|Among them: users with a rate above 1000M||million households||5591||2135||358.6|
|Of which: urban broadband access users||million households||39415||1606||10.8|
|rural broadband access users||million households||16453||683||10.1|
|Number of IPTV (Internet TV) users||million households||36392||1540||10.2|
|Number of Cellular IoT End Users||million households||159 498||19 576||26.8 _|
|Fixed telephone penetration||Department/100 people||12.9||0.1||–|
|Mobile phone penetration||Department/100 people||117.9||1.5||–|
For the first new operator in the market in 15 years, it’s going to be all uphill. Broadnet’s fate will likely be shaped by three key factors, according to Robert Clark of Light Reading:
1. How level is the playing field?
China’s telecom industry has no body of competition law. In fact, China has no telecommunications law of any kind, despite 40 years of trying. It has an anti-monopoly law, but it has never been applied to a national state-owned corporation.
By some stroke of good fortune, China Broadnet may not face any interconnection, data sharing, number porting or other issues with the incumbent operators. If it does, it will be at the mercy of the MIIT, the NRTA’s bureaucratic arch-rival and default regulator, as well as its larger competitors.
2. Strength of Broadnet’s partnership with market leader China Mobile?
The alliance with the industry giant may give Broadnet some extra backing in dealing with China Unicom and China Telecom. But that will depend on whether China Mobile sees Broadnet as a partner whose success aids its own success, or a competitor who happens to be a customer that can be easily brushed aside.
3. Whether the new 5G competitor will drive the industry into a price war?
That wouldn’t surprise anyone who has seen Rakuten overturn the staid Japanese market in the past two years (see NTT DoCoMo making gains, anticipating pain in price war).
ZTE Corporation and the Zhejiang Branch of China Telecom have jointly built a self-adaptive spatiotemporal cognitive network based on ZTE’s Radio Composer, improving dynamic user experiences in high-capacity scenarios. Under the collaboration with intelligent user navigation, the network solution matches network resources with traffic distribution more precisely and efficiently through on-demand elastic coverage of two-layer network, adapting to user group flow in space over different time periods.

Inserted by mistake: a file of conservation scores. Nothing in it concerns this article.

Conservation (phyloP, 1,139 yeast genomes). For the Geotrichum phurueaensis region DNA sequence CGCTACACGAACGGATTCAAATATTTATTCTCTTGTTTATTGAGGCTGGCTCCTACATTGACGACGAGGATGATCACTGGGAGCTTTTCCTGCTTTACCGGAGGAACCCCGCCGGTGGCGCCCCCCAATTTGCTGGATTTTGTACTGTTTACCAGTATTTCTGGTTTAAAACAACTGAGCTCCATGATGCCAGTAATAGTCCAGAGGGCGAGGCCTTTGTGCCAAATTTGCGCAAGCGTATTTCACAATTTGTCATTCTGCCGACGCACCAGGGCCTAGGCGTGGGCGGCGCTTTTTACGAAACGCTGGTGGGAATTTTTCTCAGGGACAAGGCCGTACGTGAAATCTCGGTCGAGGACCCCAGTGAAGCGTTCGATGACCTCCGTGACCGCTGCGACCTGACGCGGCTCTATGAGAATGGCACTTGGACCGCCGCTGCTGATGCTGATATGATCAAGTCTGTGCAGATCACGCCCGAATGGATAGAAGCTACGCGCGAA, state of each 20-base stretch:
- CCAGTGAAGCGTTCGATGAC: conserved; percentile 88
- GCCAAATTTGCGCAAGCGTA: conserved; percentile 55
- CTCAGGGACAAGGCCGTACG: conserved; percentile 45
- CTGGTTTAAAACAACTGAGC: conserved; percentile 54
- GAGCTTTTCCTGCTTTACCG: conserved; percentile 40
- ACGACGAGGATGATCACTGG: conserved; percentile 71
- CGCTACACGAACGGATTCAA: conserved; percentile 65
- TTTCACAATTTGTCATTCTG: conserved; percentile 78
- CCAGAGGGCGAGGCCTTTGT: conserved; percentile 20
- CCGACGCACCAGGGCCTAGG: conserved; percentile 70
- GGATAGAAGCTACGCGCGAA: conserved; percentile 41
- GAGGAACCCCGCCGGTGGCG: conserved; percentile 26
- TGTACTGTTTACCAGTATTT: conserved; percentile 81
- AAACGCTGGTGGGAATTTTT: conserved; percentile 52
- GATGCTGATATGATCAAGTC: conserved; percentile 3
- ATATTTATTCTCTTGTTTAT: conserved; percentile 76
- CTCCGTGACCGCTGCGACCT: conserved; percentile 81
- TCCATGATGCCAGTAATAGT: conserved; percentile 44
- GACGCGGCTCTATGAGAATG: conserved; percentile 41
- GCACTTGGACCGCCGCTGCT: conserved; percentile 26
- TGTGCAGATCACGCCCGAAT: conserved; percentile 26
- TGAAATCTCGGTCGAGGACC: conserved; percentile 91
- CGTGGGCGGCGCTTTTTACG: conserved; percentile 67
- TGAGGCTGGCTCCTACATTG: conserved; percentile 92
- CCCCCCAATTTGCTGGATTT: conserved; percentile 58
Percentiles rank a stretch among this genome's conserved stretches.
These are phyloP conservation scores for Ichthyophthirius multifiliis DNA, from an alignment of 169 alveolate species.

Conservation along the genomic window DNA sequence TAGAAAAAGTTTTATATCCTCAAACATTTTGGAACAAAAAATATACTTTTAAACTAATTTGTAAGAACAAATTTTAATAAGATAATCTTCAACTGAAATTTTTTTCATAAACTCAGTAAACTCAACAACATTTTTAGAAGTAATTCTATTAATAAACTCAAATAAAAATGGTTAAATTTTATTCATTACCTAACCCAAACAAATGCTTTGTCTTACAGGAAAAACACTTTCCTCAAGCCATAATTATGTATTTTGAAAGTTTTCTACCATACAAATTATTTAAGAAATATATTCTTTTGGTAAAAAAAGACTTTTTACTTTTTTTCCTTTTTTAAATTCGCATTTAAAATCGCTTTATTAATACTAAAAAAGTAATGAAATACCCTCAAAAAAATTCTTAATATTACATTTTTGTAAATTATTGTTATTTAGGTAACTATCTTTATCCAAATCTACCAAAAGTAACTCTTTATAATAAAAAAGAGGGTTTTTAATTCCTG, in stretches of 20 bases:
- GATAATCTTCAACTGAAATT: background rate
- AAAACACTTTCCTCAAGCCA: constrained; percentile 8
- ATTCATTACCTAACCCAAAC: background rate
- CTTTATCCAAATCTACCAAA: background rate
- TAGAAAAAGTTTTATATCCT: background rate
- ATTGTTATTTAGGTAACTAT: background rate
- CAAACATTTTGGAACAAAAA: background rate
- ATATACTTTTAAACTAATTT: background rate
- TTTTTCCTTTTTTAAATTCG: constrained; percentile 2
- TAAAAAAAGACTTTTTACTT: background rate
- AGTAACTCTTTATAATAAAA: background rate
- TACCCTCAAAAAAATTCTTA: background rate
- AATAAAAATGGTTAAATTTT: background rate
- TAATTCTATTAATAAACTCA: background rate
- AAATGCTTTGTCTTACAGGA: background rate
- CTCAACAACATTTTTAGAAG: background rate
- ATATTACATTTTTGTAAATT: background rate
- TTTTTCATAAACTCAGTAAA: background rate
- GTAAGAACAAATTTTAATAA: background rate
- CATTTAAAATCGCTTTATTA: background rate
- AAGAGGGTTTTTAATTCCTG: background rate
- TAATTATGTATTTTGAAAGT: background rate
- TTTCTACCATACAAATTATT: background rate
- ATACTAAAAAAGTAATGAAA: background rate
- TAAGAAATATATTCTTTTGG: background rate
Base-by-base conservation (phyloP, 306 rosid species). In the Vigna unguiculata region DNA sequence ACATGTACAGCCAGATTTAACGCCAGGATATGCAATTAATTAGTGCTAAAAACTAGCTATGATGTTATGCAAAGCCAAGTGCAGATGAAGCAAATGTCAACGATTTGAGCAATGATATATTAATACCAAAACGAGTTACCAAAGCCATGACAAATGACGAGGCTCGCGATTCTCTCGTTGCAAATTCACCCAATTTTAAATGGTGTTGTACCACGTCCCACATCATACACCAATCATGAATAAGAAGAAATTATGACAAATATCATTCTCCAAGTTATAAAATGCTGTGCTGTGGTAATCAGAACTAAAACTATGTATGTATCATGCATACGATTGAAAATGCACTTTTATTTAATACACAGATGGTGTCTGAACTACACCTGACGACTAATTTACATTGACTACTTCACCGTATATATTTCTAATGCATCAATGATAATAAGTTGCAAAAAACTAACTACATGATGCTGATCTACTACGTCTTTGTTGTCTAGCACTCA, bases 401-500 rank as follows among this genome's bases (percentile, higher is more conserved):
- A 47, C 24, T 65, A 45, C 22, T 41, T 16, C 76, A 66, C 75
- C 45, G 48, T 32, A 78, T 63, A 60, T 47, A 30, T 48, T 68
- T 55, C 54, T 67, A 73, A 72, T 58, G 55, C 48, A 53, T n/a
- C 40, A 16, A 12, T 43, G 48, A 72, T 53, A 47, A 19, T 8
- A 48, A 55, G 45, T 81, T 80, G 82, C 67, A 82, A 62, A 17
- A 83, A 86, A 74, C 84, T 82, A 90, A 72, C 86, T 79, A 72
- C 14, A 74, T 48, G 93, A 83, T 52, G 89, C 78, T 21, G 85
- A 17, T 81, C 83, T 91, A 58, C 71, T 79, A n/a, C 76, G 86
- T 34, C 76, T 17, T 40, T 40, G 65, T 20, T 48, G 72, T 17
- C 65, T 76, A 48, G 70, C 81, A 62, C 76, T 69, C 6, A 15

The spatiotemporal cognitive network intelligently predicts traffic distribution in the first place. According to location change of user groups in different time periods within base station coverage, the network solution, by virtue of LSTM (long short-term memory) algorithms, performs in-depth study and prediction of traffic distribution on physical grid level and analyses the traffic space distribution trend in different periods.
Based on the traffic distribution trend in both time and frequency, the spatiotemporal cognitive network implements the intelligent carrier power scaling function through power sharing, to achieve flexible coverage adjustment. Below is an example of Traffic distribution of different periods in one area over time:
When the traffic loads within coverage of the two carriers are both high, the solution balances the two carriers with the same coverage to guarantee capacity. When the traffic loads within coverage of the two carriers differentiates obviously, the solution adjusts the coverage mode. It adopts high power to cover the high-load area and decreases power in the low-load area, therefore precisely matching radio resources to ensure user experiences.